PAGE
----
Defining how we show up

Last week I received a picture in the mail, sent by a cousin. It was of Mom thirty years ago, vibrant in life at an age just two years younger than I am now. She was beautiful, strong – and I could tell – had an agenda ahead of her. I realized as I held the picture, how much I do look like her, a similarity I don’t see often, although others might. As I continued to peer at the image, I could not help but think of the her of then and the her of now. Joyous then, in times she only vaguely remembers, now. And, though I hate to admit it, for a moment, I was filled with sadness. To realize not just her losses, but perhaps selfishly, all of this in respect to where I sit now: vibrant, strong and capable, and yet noticing how quickly some weeks fly by. More aware than ever of the loved ones who no longer have what they once had, or are no longer with us. Life’s beautiful and often sad cycles – the journey we are all on. This journey that most days I take in stride, accepting the reminder to be in the now. 

Earlier this week during a call, a colleague of mine and I transgressed for our final telephone moments to talk about bigger things than the project on our plate: life. He is older, and although he might argue as not also being wiser, I sense he’s thought a bit more about mortality than I. (I might be wrong though, because I did, after all, get myself to sleep as a kid by promising myself there would be an alternative to death by the time I was old.) As we talked about how we go about choosing how to fill those minutes we have left, Jim asked if I’d ever taken a strength finder survey, to which I replied no. The wise guy that he is recommended I might find it useful. 

And that’s what I did, admittedly selecting a freebie online rather than the $49 version. Perhaps most people of my age have already completed an evaluation like this. But different, now, than if I’d completed it twenty, ten or even five years ago – perhaps then to figure out how I might be more successful, productive, or better at my work – my reason to learn today is simple. Not to try to improve those places where I have weaknesses (although my employer or spouse may like that), but to figure out what I do well, recognizing that these strengths I’ve developed over my lifetime just happen to be the same things that bring me joy, a sense of purpose. These are the things I want to foster in whatever time I have left.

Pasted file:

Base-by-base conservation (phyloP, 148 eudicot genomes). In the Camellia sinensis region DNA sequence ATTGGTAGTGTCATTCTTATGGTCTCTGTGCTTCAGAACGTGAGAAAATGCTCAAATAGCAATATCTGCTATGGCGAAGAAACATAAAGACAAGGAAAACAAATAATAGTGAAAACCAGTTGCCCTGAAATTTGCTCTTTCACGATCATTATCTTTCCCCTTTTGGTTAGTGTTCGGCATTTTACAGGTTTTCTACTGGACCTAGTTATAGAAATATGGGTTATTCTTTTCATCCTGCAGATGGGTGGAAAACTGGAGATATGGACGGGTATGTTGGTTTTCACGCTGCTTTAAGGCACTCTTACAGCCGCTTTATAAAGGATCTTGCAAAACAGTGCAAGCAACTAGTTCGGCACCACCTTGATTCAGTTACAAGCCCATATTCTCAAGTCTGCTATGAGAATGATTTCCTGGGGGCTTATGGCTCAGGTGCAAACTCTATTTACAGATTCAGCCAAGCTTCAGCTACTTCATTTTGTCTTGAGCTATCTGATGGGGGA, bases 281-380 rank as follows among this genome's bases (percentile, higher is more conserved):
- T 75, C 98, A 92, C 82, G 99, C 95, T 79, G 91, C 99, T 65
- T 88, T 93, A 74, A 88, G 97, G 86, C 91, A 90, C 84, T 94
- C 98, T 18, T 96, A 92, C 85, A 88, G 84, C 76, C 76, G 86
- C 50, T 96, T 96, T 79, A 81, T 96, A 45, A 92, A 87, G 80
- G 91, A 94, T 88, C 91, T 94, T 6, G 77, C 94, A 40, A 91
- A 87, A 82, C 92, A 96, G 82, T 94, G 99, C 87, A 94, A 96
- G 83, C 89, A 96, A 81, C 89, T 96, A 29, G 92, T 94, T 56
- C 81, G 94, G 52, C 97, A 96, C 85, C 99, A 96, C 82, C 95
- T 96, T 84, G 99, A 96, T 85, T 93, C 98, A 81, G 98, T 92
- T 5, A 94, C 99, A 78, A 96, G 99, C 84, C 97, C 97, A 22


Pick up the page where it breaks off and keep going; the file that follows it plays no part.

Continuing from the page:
After taking the fifteen or so minutes to rate myself, question after question, my top five strengths were disclosed. I could seek more evidence, repeat the test, ask my friends if they agree and so forth – but no, I was pretty sold upon its conclusion. No surprises found, and I suspect my friends – at least those who know me well – would agree. Whether #1 is actually #2 or #3, the outcome means the same to me. For here’s the thing – as I look at whatever days I have ahead of me, my choices for what I do are made easier by this confirmation of, simply, what my strengths are.

All this takes me back to a specific conversation in 2002. While traveling home one morning from Mt. Hood, our family car was totaled in a head on, ice-related incident, as we traveled down Timberline Road. Our then young daughters and I were transported by ambulance to Portland-area medical centers. In the years since, our bodies and spirits have mostly healed, harboring a forever recognition of our good fortune. The conversation took place my second day in Emmanuel Hospital’s ICU, me still on a backboard and loaded with morphine. My friend, Reverend Victoria, from Unity World Healing Center, dropped by to see me, the kids now recovering at home. She shared a blessing, peered past my bruised face and straight into my blackened eyes: with a question. Why am I still here? And how might I use this time, this chance, to discover my purpose or gifts? I remember at the time, morphine and all, being touched but also concerned that I didn’t know what that might be. And yet, the trauma itself shaped me, as do all those things that make up our life. So many gifts our family was given as we healed. For the first time, we were recipients of a “food train,” and so many caring acts. We all need to be recipients of love like this, so that we understand the possibilities of giving back.

Through the years Victoria’s simple statement has come back to me, and it’s meaning and possible answers grow each year. And yes, some days, it gets hidden when I get stressed or too busy with things that sometimes really don’t even matter. But now it’s there, front and center. And these strengths shout out boldly from my screen, to help guide me in this moment and into the next.

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